start anew

The Cancer was really all consuming.  It took over everything in our lives.  There was almost no space left for anything else. It sometimes really felt if it was suffocating me, us.

And now with our daughter being given the all clear it is as if more space arrives.  Suddenly I can think beyond hospitals, beyond tests, scans, waiting.  Check-ups are the only reminder.

Also she has just finished her final school exams and will soon head out into the world beyond schools, beyond relative safety. Being extremely thankful is a very mild way of putting how I felt when we heard that the cancer was gone.   I know that God is still and ultimately in control.  I hold on to that.

Sometimes it actually feels weird doing ‘normal’ stuff again.  Things I did more than a year ago.  It feels if I haven’t done certain things for a very very long time.  Not only a year ago.  I need to gather new confidence to start anew, to believe in myself again.  And that is where I am at.

New beginnings.


Our daughter has Cancer : 1. THE START

Have you ever noticed when the sound around you stops? When the hum disappears? When it becomes really quiet?

It is usually when you are faced with something terrible. I think you’re focusing so hard to digest the bad news that there is no space left for any of the other senses to do their work properly.

When they told us that our then 16-year-old-daughter had cancer the sound was gone. I had to focus on the face of the specialist telling us this news. On his lips moving, on his hair, on the window behind him, on anything but what he was saying, to keep my emotions in the distance.

I was clinging onto the positives – Hodgkin Lymphoma, a cancer that is one hundred per cent curable – if they find it early enough. The doctor said something to the effect that if you had a choice in cancer, this was the one to choose.

Lymphoma. I rolled it around my tongue. Hodgkin Lymphoma. A cancer of the lymphatic system. A rare cancer. The exact cause unknown. It has abnormal cells called Reed-Sternberg cells.

I looked at my daughter and could see the questions in her eyes. I saw the trembling of her chin. I saw her maturing in front of my eyes. Was it only a few weeks ago that we were excited about going to France for the summer holidays?

I was angry with God. Why? Why? Why? Why didn’t I rather get it or someone much older? Someone who had lived their life? Why now with her going into her final secondary school year when she needs all the time and energy she has to study, to concentrate, not to be tired, not to be sick. In my human mind it was just not fair. This made my faith wobble dangerously.

Then the tests and scans and X-rays and endless blood tests started – PET (positron emission tomography) scan, CT scan, ultrasound scan, bone marrow tests, chest X-rays. In everything she went through there was a calmness about her, a stillness, never complaining, just an acceptance to get through this, to fight this, to get it over with. She of all people was allowed to complain. Just a little tiny something. Even with them taking a sample of her bone marrow (that is actually a piece of the bone) made her grit her teeth and carry on.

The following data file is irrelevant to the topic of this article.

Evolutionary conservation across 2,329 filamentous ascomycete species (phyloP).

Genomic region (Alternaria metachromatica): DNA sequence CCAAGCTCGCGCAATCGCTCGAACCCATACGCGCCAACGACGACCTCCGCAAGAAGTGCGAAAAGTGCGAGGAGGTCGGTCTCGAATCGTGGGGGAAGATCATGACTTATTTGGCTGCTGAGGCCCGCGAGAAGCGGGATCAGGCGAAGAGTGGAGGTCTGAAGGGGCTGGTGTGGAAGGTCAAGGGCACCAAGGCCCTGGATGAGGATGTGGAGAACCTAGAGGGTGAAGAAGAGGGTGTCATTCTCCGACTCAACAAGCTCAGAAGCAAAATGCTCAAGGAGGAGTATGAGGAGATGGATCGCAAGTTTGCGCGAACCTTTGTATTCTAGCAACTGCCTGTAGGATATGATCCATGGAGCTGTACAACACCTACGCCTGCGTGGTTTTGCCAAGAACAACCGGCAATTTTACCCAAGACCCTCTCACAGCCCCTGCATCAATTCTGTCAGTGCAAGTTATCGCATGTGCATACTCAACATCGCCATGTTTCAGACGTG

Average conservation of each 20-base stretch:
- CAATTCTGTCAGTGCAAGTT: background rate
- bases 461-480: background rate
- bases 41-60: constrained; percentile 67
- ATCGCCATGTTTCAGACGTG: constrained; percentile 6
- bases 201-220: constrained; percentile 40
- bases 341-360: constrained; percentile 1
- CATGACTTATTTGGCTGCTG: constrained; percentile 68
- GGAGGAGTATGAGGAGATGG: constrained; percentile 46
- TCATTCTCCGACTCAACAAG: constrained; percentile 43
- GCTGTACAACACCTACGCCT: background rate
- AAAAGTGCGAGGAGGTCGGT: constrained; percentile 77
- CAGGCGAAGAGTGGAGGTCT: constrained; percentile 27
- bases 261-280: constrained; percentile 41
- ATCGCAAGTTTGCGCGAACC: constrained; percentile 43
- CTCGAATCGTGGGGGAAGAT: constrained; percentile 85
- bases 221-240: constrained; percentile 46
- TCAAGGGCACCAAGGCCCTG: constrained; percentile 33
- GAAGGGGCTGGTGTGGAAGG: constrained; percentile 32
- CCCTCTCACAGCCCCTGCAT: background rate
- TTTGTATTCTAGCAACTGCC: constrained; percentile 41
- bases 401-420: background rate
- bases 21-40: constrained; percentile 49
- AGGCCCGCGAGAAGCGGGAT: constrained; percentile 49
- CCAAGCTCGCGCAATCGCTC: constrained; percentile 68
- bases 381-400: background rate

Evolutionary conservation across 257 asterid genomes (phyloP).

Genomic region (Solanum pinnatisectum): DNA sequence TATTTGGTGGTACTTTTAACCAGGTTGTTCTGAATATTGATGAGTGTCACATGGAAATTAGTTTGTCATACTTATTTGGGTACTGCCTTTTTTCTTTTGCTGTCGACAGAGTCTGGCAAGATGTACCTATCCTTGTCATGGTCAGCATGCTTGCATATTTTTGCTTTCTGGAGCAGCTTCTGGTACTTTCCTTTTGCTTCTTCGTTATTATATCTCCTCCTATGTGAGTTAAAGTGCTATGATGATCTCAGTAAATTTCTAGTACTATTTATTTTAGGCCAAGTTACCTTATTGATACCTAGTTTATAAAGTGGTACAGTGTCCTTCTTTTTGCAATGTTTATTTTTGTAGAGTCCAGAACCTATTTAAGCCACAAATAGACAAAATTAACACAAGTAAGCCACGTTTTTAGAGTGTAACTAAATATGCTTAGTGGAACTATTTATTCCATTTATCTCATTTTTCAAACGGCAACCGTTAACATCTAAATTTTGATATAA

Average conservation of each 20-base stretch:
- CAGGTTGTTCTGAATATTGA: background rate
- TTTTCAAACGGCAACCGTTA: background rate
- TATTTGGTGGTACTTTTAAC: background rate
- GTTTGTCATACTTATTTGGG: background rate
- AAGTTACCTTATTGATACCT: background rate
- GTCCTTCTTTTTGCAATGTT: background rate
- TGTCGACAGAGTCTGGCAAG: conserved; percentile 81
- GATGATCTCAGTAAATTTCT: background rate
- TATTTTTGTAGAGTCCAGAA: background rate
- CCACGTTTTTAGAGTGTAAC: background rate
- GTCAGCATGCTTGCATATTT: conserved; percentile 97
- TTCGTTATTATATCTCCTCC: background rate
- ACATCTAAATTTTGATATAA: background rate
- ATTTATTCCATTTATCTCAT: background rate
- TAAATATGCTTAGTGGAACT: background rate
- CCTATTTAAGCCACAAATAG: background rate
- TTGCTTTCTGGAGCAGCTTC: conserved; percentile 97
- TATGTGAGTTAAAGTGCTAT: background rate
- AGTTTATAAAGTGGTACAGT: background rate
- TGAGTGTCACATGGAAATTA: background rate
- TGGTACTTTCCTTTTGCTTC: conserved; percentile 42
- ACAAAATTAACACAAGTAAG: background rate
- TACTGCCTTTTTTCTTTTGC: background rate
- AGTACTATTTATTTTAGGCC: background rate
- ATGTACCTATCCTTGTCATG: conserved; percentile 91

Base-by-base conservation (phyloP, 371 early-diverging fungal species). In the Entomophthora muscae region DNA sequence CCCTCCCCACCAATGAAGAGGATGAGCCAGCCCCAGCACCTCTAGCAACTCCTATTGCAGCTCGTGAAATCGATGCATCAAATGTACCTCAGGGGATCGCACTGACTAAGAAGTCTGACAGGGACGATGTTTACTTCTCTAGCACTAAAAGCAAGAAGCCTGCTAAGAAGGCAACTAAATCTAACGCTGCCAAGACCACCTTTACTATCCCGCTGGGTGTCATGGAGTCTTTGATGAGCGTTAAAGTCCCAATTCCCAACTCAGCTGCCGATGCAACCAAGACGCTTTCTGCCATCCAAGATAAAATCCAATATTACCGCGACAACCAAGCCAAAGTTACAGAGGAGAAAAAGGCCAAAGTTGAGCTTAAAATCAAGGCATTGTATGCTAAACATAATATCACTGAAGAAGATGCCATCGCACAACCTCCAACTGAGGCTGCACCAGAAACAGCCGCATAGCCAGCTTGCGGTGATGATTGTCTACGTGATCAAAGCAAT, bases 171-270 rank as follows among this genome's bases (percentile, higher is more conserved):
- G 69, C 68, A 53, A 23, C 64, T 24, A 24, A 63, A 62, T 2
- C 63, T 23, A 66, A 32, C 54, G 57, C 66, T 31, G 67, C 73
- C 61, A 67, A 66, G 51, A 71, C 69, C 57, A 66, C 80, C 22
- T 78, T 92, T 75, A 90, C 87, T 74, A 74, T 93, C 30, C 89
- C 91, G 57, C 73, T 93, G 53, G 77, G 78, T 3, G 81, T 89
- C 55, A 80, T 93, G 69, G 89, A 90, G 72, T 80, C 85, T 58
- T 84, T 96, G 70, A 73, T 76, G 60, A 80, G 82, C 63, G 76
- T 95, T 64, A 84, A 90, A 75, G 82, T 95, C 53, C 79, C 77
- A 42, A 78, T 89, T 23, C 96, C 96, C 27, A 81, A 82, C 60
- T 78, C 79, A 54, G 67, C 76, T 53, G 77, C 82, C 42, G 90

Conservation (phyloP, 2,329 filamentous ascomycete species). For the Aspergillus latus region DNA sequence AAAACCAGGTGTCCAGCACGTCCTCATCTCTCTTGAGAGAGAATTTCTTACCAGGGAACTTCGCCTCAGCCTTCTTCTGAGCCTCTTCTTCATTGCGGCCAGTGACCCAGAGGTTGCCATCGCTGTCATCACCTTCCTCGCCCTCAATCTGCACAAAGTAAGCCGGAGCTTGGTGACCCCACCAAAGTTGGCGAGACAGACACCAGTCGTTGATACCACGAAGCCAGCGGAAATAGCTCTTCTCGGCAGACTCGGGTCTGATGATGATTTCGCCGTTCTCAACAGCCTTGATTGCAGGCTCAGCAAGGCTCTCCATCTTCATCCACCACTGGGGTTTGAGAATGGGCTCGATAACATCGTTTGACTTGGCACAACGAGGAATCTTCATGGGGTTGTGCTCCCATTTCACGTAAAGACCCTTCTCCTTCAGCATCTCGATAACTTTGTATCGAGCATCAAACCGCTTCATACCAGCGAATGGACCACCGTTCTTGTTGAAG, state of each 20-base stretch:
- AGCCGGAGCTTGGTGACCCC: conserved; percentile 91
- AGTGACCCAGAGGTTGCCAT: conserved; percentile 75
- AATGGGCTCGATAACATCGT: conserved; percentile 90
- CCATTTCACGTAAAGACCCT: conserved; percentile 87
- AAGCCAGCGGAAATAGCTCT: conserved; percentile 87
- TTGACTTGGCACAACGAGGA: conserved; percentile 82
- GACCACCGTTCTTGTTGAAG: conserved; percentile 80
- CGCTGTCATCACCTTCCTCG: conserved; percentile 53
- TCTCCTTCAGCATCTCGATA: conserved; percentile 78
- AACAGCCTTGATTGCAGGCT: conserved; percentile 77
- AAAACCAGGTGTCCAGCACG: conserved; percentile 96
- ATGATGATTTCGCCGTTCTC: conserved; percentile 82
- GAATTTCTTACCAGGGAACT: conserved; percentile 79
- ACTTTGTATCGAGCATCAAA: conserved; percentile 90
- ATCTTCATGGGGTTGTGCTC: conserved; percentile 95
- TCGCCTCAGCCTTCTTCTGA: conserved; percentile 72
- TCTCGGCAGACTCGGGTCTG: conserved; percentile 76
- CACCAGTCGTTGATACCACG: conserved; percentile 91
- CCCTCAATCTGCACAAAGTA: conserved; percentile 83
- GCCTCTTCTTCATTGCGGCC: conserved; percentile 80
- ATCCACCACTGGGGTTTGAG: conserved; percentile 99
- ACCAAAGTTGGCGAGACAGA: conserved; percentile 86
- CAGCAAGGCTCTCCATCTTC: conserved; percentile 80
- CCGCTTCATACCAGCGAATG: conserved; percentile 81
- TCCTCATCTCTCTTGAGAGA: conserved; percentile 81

We had funny times between all these tests and waiting around, having read a few books each by the end of it, making up games and stories to pass the time. I asked her once during one of our endless waiting periods what had been the worst so far, which test was the most awful, which pain was the nastiest. A fair enough question because she had been through dreadful things so far, things people double her age might never experience, so she was allowed to complain a little.

This was her answer: “Let’s focus on the positive. I love that we get to spend so much time together.”

Poet’s Corner

It was a cool autumn day when we went out for a walk with our dog.

We live in the countryside on the outskirts of a small village.  Usually we would walk into the village and pass the church before taking a right to walk along the river Maigue.  We did exactly that.  The path next to the river is beautiful and peaceful with an old stone wall and big trees along the way.    Long ago this was the main road to Cork, but now it is a well-known walking space.  Before you get there though, you have to pass the old water mill on your left and an old pub on your right.

This old pub is called Poet’s Corner and I always imagine that hundreds of years ago writers and poets would get together at this pub where they would read out their latest poems or written offerings and get some divine inspiration from similar thinking souls.  The smoke from the open fire would be heavy in the air, maybe also from them smoking pipes, and the place would be all cosy and pleasant.  They would have a pint maybe and sing a song, laugh a good bit, maybe cry, but they would all have been kindred spirits.

Well apparently in the mid-18th century this village was a meeting place for Gaelic poets.   The story has it that this School of Gaelic Poetry was actually just a convivial gathering in a pub owned by  one of the poets.  They were known as the Poets of Maigue, the Maigue Poets or Fili na Maighe where the poets always wrote in their native Irish tongue.  They wrote songs, elegies, drinking songs, songs of a patriotic nature and songs of farewell.   I’m unsure if Poet’s Corner was the pub they used for their writings, but it is an inspiring thought.

These days Poet’s Corner houses a Chinese Restaurant where many people from the village and beyond come to get a take-away or eat in.  So as we were walking towards the river we suddenly realised there was something very wrong with the place.  The indoor chairs were outside, a gas bottle was lying outside, there was a lot of glass and it dawned on us that the place had been broken into and was vandalised.  Really badly vandalised.  All the windows were broken.  With no regard or respect for another’s property the furniture and everything inside had just been demolished and destroyed.  We were shocked that this could happen in our sleepy little village.





Because the restaurant only opens a bit later in the day those poor people who own the restaurant definitely didn’t know about this when we walked past.  Horrible.  Soon and as is custom when living in a small village everyone knew about it.

Although the incident was shocking the outcome was amazing.  According to a local newspaper the whole community were behind this Chinese family and appalled by what had happened.  Everyone was in favour of supporting  the Chinese restaurant proprietors to get back on their feet as soon as possible. The community took action.  Events took place in all the local pubs with raffles and spot prizes and was hugely successful with the funds to be used to get the restaurant restored and in working condition again.  So within days the windows were gleaming again and there was the usual ‘OPEN’ sign on the door.